5 things to know heading into Super Tuesday

By Thom Fain/Briefing

The Republican establishment seems to have finally found their man in Marco Rubio, whose debate performance Thursday night on CNN produced a chorus of harp-playing conservatives to the hyperbolic tune of, “Rubio’s best debate, ever.”


And on Friday in Dallas, the Florida senator sounded nothing like a robot when he told a raucous crowd in Dallas that during the debate, The Donald needed a full-length mirror during a break “…to make sure his pants weren’t wet.” But nonetheless, Trump has been winning — something he points to often — and if he keeps on doing it through Super Tuesday, the delegate math favors nobody else.


On the Democrat side of the battle, Bernie Sanders trails Hillary Clinton in polling in all but two of the 12 Super Tuesday states. He needs to do well in states like Colorado, Minnesota and Oklahoma to prove his mettle as an enduring progressive with dissonant beliefs separate from Mr. and Mrs. Clinton’s.


Here are 5 things to know leading up to next week’s winner-take-all Super Tuesday primary battle:


1. The next Republican dropout has a lot of power in his hands. It is unlikely that either Ben Carson or John Kasich would leave the race over the weekend, but if either effectively ended their campaign prior to Tuesday, that alone would create a clear-cut challenger to Trump and ensure that Rubio and Cruz don’t duke it out over second place for too long. If Cruz is unselfish enough to drop out of the race after character attacks create an underwhelming showing, it would give Rubio his best shot at winning the nomination — even if Trump came out with a clean sweep on Tuesday.


2. Donald Trump landed his biggest political endorsement on Friday, when fellow Northeastern bully cum laude Chris Christie, who could be the valuable “political insider” Trump is looking for in his VP running mate with 81% of likely voters in the Republican primaries believing he’s their likely nominee.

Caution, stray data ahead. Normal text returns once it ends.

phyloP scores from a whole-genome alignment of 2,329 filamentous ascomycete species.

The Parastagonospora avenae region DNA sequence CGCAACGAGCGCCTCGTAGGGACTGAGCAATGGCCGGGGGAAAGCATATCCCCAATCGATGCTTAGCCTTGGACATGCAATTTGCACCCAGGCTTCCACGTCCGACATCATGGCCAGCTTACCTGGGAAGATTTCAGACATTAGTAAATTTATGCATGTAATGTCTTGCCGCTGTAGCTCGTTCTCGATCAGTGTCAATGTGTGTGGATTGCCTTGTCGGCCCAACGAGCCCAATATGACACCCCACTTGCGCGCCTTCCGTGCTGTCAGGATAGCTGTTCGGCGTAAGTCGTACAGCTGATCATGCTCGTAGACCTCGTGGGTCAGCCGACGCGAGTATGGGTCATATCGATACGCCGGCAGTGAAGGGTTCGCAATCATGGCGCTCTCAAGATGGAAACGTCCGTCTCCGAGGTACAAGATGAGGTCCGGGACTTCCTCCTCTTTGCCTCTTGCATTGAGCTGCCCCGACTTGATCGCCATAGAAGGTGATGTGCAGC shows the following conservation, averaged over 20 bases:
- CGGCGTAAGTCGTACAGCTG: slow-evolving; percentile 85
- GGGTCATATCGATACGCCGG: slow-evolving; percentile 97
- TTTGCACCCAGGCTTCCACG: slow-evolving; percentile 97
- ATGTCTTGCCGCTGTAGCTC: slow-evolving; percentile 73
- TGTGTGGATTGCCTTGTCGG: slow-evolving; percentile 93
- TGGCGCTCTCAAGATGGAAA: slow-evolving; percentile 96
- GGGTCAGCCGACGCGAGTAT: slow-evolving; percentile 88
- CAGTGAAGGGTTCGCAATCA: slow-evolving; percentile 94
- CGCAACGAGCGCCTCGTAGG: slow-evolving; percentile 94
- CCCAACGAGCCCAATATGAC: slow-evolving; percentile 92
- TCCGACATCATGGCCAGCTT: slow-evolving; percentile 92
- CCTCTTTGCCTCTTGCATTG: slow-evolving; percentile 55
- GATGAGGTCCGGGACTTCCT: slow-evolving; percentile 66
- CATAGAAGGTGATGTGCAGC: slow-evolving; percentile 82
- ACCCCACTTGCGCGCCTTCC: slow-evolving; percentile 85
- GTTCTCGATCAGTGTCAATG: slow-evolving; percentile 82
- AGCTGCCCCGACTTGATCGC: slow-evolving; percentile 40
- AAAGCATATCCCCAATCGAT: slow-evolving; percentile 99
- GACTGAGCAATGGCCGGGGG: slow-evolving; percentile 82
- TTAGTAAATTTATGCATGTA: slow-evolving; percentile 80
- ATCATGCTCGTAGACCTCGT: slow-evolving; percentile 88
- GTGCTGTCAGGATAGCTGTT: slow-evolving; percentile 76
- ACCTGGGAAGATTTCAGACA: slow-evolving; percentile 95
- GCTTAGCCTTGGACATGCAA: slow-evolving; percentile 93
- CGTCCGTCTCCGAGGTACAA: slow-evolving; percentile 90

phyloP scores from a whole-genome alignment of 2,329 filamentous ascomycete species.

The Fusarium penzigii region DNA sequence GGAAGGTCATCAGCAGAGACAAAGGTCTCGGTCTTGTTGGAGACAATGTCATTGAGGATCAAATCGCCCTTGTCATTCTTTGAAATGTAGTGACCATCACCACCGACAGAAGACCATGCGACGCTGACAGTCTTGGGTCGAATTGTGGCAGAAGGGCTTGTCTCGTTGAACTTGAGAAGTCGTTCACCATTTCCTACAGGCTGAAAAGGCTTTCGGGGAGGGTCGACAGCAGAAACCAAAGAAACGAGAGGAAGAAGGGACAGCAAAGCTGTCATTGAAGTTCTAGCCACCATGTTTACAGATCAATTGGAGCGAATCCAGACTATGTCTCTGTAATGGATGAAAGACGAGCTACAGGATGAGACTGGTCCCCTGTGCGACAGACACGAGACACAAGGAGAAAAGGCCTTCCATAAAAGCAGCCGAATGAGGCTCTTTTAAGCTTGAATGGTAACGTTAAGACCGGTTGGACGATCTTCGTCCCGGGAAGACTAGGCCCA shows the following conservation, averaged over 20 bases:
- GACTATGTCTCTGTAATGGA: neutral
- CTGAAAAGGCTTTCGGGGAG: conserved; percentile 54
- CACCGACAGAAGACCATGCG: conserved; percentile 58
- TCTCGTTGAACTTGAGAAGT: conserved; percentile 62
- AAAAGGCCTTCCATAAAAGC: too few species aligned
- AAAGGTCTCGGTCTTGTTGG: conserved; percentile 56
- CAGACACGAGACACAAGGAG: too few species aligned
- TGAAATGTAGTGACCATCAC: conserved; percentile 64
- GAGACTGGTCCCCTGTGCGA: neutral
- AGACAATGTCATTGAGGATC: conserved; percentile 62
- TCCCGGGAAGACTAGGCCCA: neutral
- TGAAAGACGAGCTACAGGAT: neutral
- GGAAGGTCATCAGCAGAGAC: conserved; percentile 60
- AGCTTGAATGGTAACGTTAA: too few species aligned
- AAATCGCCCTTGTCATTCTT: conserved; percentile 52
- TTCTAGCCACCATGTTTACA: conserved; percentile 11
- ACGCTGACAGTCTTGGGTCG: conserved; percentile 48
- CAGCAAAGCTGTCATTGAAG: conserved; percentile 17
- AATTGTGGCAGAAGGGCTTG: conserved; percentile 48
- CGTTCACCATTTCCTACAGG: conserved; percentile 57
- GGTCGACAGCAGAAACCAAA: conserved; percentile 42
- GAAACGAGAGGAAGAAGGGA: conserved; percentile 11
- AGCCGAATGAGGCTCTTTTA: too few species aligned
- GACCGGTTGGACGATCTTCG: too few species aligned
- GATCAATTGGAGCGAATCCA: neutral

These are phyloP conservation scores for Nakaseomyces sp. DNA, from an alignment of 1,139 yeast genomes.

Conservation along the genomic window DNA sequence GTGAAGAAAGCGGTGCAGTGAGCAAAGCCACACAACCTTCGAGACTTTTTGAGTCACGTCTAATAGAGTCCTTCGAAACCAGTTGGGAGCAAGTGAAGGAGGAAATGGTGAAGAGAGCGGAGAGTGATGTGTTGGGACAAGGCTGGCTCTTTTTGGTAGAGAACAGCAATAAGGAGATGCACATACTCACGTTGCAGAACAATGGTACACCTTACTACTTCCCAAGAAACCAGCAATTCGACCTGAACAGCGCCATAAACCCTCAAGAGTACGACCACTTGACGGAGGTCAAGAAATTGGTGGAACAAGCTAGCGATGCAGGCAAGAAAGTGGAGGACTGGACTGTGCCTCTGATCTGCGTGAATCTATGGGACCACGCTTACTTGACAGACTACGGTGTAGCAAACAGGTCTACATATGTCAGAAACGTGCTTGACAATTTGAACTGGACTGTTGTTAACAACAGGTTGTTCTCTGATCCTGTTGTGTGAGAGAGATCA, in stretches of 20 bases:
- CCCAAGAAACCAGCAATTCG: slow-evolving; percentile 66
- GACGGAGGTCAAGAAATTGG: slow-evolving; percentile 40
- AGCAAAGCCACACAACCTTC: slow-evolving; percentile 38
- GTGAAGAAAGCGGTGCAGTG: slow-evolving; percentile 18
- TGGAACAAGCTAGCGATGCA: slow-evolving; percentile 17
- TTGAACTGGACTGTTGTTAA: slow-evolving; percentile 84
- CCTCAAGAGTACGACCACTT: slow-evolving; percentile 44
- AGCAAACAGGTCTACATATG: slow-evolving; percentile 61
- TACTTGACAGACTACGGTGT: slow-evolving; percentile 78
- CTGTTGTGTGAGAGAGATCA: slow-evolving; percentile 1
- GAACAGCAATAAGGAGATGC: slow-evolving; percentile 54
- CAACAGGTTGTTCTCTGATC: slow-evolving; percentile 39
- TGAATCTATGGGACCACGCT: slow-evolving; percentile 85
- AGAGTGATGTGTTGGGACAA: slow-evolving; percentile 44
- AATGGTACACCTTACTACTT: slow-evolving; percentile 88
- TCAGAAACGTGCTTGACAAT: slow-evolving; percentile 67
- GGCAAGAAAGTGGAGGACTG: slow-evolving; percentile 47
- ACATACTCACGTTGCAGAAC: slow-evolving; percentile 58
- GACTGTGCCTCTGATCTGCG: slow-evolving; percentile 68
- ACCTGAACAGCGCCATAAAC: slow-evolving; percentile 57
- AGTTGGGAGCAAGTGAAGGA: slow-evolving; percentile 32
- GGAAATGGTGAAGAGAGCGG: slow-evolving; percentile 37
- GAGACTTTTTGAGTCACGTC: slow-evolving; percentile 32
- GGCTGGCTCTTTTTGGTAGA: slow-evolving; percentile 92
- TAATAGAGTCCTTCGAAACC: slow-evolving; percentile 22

3. Bernie Sanders has not been able to transfer his social media momentum with the Millennial crowd into hard votes. After Nevada’s 5-point loss, he’ll be looking to capitalize in some unlikely places — but the campaign might have to go “negative” and hit Hillary harder over her use of private emails to swing the momentum. 81% of likely voters in the Democratic primaries believe her to be their presumptive nominee.


4. The most recent numbers suggest Rubio is winning the Ad War, with $35.3 million wrapped up in advertising, compared to Cruz’s $10.6 million and Trump’s relatively low $6.6 million. On the Democrats’ side, Sanders spent $20.1 million and Clinton had favorable ads to the tune of $20.8 million. After Thursday’s debate, Trump spent another $1.6 million of his own money, most of it in Texas.


5. Barring a setback surrounding the FBI investigation into her State Department email use, or a surge in youth voting countrywide — Clinton is set to pad her 504 – 71 lead. That means names for VP running mate are beginning to swirl, including San Antonio Mayor Julian Castro.


Briefing is a GateHouse Media property. Follow us on Twitter at https://twitter.com/briefing_2016 and on Facebook at https://www.facebook.com/briefing2016, or visit our website at http://elections.gatehousemedia.com/national/todaystopics.

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